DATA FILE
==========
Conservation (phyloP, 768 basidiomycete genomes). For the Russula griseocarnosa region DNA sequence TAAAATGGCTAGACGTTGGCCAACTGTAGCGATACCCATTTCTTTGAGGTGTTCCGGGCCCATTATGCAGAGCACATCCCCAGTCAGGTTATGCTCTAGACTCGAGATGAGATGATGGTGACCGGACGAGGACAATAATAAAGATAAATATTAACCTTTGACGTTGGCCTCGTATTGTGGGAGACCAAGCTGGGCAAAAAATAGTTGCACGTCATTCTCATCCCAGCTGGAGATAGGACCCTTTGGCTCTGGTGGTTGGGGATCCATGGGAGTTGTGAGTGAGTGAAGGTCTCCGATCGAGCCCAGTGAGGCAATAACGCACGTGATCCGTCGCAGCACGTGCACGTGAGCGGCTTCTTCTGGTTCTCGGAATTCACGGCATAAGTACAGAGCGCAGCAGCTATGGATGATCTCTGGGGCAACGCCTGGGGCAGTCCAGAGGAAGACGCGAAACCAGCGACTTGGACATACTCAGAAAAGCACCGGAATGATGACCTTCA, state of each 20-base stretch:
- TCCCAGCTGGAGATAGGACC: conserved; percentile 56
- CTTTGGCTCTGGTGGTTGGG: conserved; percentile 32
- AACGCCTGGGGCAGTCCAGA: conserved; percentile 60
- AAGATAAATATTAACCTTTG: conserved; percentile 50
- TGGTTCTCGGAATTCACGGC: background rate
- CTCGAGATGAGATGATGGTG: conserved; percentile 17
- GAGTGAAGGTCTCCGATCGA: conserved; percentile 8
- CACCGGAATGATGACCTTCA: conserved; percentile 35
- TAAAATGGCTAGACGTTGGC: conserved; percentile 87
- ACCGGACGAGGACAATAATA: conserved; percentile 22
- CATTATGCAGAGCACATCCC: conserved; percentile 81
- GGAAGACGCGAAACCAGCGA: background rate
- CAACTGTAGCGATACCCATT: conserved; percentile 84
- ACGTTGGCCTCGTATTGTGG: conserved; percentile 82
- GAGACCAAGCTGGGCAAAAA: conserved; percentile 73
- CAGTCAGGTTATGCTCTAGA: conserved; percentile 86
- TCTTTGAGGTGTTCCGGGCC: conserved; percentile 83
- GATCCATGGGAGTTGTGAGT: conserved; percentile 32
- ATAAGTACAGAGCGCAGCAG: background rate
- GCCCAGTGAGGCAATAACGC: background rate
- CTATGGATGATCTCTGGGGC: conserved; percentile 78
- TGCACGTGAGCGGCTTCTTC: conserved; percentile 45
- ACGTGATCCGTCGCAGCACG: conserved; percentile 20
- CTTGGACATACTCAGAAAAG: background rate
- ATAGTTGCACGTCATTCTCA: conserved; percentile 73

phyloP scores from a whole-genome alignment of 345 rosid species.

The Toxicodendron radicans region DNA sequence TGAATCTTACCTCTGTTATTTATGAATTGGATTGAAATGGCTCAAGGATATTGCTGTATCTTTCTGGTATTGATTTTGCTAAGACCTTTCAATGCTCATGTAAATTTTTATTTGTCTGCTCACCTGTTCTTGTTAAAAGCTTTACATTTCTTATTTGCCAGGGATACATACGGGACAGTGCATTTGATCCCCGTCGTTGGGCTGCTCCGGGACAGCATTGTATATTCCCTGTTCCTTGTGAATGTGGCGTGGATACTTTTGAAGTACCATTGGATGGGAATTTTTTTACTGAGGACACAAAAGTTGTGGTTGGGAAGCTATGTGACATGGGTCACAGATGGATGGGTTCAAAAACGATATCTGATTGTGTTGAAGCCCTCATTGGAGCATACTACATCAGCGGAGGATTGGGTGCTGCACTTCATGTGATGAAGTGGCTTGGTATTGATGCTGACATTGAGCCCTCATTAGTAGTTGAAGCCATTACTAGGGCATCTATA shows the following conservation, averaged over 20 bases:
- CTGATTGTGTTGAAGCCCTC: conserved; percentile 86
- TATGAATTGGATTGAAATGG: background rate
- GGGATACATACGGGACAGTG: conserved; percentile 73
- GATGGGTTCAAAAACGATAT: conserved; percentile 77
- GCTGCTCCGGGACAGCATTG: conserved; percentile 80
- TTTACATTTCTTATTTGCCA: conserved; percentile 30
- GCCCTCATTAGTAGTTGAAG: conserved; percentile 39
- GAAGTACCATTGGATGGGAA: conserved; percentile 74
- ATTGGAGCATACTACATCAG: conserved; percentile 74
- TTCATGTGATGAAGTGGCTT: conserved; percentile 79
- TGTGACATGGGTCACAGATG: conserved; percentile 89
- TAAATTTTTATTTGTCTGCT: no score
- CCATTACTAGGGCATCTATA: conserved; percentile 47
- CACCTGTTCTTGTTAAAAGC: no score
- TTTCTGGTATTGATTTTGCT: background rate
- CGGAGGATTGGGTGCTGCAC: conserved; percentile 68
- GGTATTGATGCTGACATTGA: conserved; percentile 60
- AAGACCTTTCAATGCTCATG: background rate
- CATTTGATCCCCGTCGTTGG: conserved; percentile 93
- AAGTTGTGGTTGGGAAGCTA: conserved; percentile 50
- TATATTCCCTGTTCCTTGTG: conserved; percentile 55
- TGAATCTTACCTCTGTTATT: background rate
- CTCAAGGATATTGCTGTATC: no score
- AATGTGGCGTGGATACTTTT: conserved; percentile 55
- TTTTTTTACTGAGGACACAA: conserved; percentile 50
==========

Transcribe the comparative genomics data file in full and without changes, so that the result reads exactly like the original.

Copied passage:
Conservation (phyloP, 768 basidiomycete genomes). For the Russula griseocarnosa region DNA sequence TAAAATGGCTAGACGTTGGCCAACTGTAGCGATACCCATTTCTTTGAGGTGTTCCGGGCCCATTATGCAGAGCACATCCCCAGTCAGGTTATGCTCTAGACTCGAGATGAGATGATGGTGACCGGACGAGGACAATAATAAAGATAAATATTAACCTTTGACGTTGGCCTCGTATTGTGGGAGACCAAGCTGGGCAAAAAATAGTTGCACGTCATTCTCATCCCAGCTGGAGATAGGACCCTTTGGCTCTGGTGGTTGGGGATCCATGGGAGTTGTGAGTGAGTGAAGGTCTCCGATCGAGCCCAGTGAGGCAATAACGCACGTGATCCGTCGCAGCACGTGCACGTGAGCGGCTTCTTCTGGTTCTCGGAATTCACGGCATAAGTACAGAGCGCAGCAGCTATGGATGATCTCTGGGGCAACGCCTGGGGCAGTCCAGAGGAAGACGCGAAACCAGCGACTTGGACATACTCAGAAAAGCACCGGAATGATGACCTTCA, state of each 20-base stretch:
- TCCCAGCTGGAGATAGGACC: conserved; percentile 56
- CTTTGGCTCTGGTGGTTGGG: conserved; percentile 32
- AACGCCTGGGGCAGTCCAGA: conserved; percentile 60
- AAGATAAATATTAACCTTTG: conserved; percentile 50
- TGGTTCTCGGAATTCACGGC: background rate
- CTCGAGATGAGATGATGGTG: conserved; percentile 17
- GAGTGAAGGTCTCCGATCGA: conserved; percentile 8
- CACCGGAATGATGACCTTCA: conserved; percentile 35
- TAAAATGGCTAGACGTTGGC: conserved; percentile 87
- ACCGGACGAGGACAATAATA: conserved; percentile 22
- CATTATGCAGAGCACATCCC: conserved; percentile 81
- GGAAGACGCGAAACCAGCGA: background rate
- CAACTGTAGCGATACCCATT: conserved; percentile 84
- ACGTTGGCCTCGTATTGTGG: conserved; percentile 82
- GAGACCAAGCTGGGCAAAAA: conserved; percentile 73
- CAGTCAGGTTATGCTCTAGA: conserved; percentile 86
- TCTTTGAGGTGTTCCGGGCC: conserved; percentile 83
- GATCCATGGGAGTTGTGAGT: conserved; percentile 32
- ATAAGTACAGAGCGCAGCAG: background rate
- GCCCAGTGAGGCAATAACGC: background rate
- CTATGGATGATCTCTGGGGC: conserved; percentile 78
- TGCACGTGAGCGGCTTCTTC: conserved; percentile 45
- ACGTGATCCGTCGCAGCACG: conserved; percentile 20
- CTTGGACATACTCAGAAAAG: background rate
- ATAGTTGCACGTCATTCTCA: conserved; percentile 73

phyloP scores from a whole-genome alignment of 345 rosid species.

The Toxicodendron radicans region DNA sequence TGAATCTTACCTCTGTTATTTATGAATTGGATTGAAATGGCTCAAGGATATTGCTGTATCTTTCTGGTATTGATTTTGCTAAGACCTTTCAATGCTCATGTAAATTTTTATTTGTCTGCTCACCTGTTCTTGTTAAAAGCTTTACATTTCTTATTTGCCAGGGATACATACGGGACAGTGCATTTGATCCCCGTCGTTGGGCTGCTCCGGGACAGCATTGTATATTCCCTGTTCCTTGTGAATGTGGCGTGGATACTTTTGAAGTACCATTGGATGGGAATTTTTTTACTGAGGACACAAAAGTTGTGGTTGGGAAGCTATGTGACATGGGTCACAGATGGATGGGTTCAAAAACGATATCTGATTGTGTTGAAGCCCTCATTGGAGCATACTACATCAGCGGAGGATTGGGTGCTGCACTTCATGTGATGAAGTGGCTTGGTATTGATGCTGACATTGAGCCCTCATTAGTAGTTGAAGCCATTACTAGGGCATCTATA shows the following conservation, averaged over 20 bases:
- CTGATTGTGTTGAAGCCCTC: conserved; percentile 86
- TATGAATTGGATTGAAATGG: background rate
- GGGATACATACGGGACAGTG: conserved; percentile 73
- GATGGGTTCAAAAACGATAT: conserved; percentile 77
- GCTGCTCCGGGACAGCATTG: conserved; percentile 80
- TTTACATTTCTTATTTGCCA: conserved; percentile 30
- GCCCTCATTAGTAGTTGAAG: conserved; percentile 39
- GAAGTACCATTGGATGGGAA: conserved; percentile 74
- ATTGGAGCATACTACATCAG: conserved; percentile 74
- TTCATGTGATGAAGTGGCTT: conserved; percentile 79
- TGTGACATGGGTCACAGATG: conserved; percentile 89
- TAAATTTTTATTTGTCTGCT: no score
- CCATTACTAGGGCATCTATA: conserved; percentile 47
- CACCTGTTCTTGTTAAAAGC: no score
- TTTCTGGTATTGATTTTGCT: background rate
- CGGAGGATTGGGTGCTGCAC: conserved; percentile 68
- GGTATTGATGCTGACATTGA: conserved; percentile 60
- AAGACCTTTCAATGCTCATG: background rate
- CATTTGATCCCCGTCGTTGG: conserved; percentile 93
- AAGTTGTGGTTGGGAAGCTA: conserved; percentile 50
- TATATTCCCTGTTCCTTGTG: conserved; percentile 55
- TGAATCTTACCTCTGTTATT: background rate
- CTCAAGGATATTGCTGTATC: no score
- AATGTGGCGTGGATACTTTT: conserved; percentile 55
- TTTTTTTACTGAGGACACAA: conserved; percentile 50